Medical Director’s Corner

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Dr Valena Fiscus

As COVID-19 cases increase state wide and here locally, many probably have questions or concerns about COVID-19 vaccinations. I would like to provide information that may be helpful.

By now we all know that the COVID-19 is a novel type of coronavirus that infects through respiratory droplets or aerosols causing a variety of symptoms most commonly of the upper and lower respiratory system.  These symptoms can range from mild to life threatening and currently it cannot be predicted who will have worse symptoms. 

The virus has a spike protein that binds to receptors within the respiratory tract to hijack cells into propagating the virus. The spike protein is very important in the infection process of the virus and the target for current vaccines. The genetic material of COVID-19 is RNA. Why is this important? RNA viruses are prone to shift their genetic material to adapt to their environment or the hosts they infect. The more chances that virus has to go through different hosts, the more chances it has to change or mutate. These mutations’ aim is to: evade the immune system so it can produce more, produce more rapidly so it can infect more people before the host becomes too ill and dies, or to be able to infect the host more efficiently. 

Why is this important? Well, the more people infected, the more risk of the virus getting stronger, more contagious and unresponsive to treatment. Unfortunately, natural herd immunity through infection greatly increases all of these risks. There has been evidence that during the horrible delta variant outbreak in India, a new variant, named delta+ was found after discovery of reduced response to monoclonal antibody treatment in many patients. The failure risk of our current treatments is very real. And while scientists scramble to find new treatments or repurpose old treatments that may be effective, there are ways in which we can help reduce transmission ourselves.

How can we do that? We know that social distancing, hand washing and mask wearing work well to reduce the risk of any viral transmission and are very effective with COVID-19 as well. Masks reduce the particle size and distance traveled when someone an infected individual coughs or sneezes. So you don’t get a large load of virus particles smack in the face and nose.

There are vaccines available, mRNA vaccine from Pfizer and Moderna and the adenovirus vector vaccine from Johnson and Johnson, that are very effective and safe. These viruses use particles of the virus to elicit an immune response and cannot be incorporated into our DNA or replicate into the COVID-19 virus.

Historically, when drugs or vaccines were made during our parents or grandparents’ generation (or for some people, your own generation) there were no rigorous guidelines in place. Some of the doctors gave their family, including their children, their creations to see if they worked. Dr. Jonas Salk’s polio vaccine was one. But those vaccines saved millions of lives over the decades. Current drug and vaccine research are very regulated due to some of the severe side effects we have seen when they were not. Each step looks at all side effects that can occur. At the end of the trail in phase 3, tens of thousands of people have participated. There is a phase 4 which every medication and vaccine goes through which is continued surveillance of use in the general public. These observations last decades and some of the medications you may be taking are still considered under investigation. But they have been deemed safe for use given the rigorous safety evaluations during the initial steps.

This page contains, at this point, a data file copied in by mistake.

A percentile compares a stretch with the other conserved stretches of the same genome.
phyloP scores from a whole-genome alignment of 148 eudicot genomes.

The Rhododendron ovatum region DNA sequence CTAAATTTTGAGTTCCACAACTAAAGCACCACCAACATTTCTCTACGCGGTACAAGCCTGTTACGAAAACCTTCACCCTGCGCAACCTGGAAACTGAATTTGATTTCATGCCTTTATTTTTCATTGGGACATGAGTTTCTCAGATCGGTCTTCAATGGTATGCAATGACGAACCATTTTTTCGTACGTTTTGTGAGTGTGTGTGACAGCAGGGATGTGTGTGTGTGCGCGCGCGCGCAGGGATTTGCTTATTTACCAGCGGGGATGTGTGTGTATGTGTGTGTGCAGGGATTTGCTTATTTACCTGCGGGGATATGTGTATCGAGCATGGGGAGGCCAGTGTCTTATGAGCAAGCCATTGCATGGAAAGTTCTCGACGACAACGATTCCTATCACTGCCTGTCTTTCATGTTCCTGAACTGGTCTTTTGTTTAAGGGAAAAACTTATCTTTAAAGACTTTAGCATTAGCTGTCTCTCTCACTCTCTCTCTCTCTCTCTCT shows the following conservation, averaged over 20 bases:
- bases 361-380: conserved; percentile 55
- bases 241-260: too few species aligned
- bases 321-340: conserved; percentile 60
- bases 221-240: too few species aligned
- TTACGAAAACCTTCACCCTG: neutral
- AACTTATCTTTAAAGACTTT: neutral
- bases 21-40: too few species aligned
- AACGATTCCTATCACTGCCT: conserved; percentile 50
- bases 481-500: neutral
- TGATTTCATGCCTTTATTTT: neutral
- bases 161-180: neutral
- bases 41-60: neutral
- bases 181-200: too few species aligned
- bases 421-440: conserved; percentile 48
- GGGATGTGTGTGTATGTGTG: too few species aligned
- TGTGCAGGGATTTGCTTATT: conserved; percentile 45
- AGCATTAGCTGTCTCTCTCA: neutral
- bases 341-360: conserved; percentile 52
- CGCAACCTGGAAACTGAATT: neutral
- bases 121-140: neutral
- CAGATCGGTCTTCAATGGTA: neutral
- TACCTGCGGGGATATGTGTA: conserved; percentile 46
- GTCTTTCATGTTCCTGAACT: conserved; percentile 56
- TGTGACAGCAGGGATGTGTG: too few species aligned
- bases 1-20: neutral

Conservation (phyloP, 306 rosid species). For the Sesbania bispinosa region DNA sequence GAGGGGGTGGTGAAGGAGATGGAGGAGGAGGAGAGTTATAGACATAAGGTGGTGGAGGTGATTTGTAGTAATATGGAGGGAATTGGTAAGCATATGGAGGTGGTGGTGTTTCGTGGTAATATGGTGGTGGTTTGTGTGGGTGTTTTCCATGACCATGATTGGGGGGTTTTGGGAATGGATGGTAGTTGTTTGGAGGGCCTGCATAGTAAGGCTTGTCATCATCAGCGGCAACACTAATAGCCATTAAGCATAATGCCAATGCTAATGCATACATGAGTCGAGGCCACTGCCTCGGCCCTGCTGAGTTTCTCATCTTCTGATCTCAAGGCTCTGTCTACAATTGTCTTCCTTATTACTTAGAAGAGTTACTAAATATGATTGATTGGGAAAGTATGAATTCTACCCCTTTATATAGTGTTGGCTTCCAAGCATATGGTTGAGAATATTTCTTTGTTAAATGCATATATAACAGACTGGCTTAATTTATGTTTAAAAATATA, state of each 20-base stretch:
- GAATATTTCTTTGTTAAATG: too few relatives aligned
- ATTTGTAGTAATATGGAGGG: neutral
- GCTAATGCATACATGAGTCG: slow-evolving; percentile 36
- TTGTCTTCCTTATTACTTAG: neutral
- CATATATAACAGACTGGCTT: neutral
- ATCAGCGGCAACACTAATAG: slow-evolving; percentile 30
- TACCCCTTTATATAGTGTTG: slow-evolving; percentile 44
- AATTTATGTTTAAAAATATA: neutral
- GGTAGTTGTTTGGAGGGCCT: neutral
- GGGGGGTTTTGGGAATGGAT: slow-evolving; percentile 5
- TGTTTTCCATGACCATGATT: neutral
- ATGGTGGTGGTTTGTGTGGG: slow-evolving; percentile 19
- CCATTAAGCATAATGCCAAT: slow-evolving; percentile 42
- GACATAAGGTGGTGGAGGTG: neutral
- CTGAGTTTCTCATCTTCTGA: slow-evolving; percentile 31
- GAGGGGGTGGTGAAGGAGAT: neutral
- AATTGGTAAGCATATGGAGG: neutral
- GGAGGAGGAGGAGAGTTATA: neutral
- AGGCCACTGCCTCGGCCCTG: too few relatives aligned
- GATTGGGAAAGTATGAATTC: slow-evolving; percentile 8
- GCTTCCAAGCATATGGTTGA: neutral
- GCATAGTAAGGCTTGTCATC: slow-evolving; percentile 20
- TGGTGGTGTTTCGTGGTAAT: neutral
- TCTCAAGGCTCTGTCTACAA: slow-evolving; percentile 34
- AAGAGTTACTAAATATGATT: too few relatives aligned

The data that has been collected and published in many vetted and prestigious journals (such as the New England Journal of Medicine) have shown the COVID-19 vaccines to be both effective and safe. Side effects were as frequent or less than with other vaccinations such as influenza vaccine or similar to what would occur without vaccination. 

Currently most people hospitalized or dying of COVID-19 have not been vaccinated. People who have been vaccinated can still get the virus but not as severely. Our immune system will already be primed from the vaccine to respond and rid the virus before it has time to replicate and cause severe symptoms or replicate enough for the vaccinated person to spread. This is what vaccines are designed to do. This reduces the ability of transmission so the virus cannot mutate into a more virulent or stronger virus that we cannot fight. But this can only be achieved by having enough people vaccinated which currently, there is not. Adair county sits at only 33% which is unfortunately not enough.  

While getting vaccinated is a personal choice, a choice I made as a physician and scientist, I encourage those who have not been vaccinated to strongly consider doing so to protect our families and to protect our community. 

If there are specific questions or concerns, I would be happy to answer them. Please feel free to reach out. 

Valena Fiscus, DO, MPH

Public Health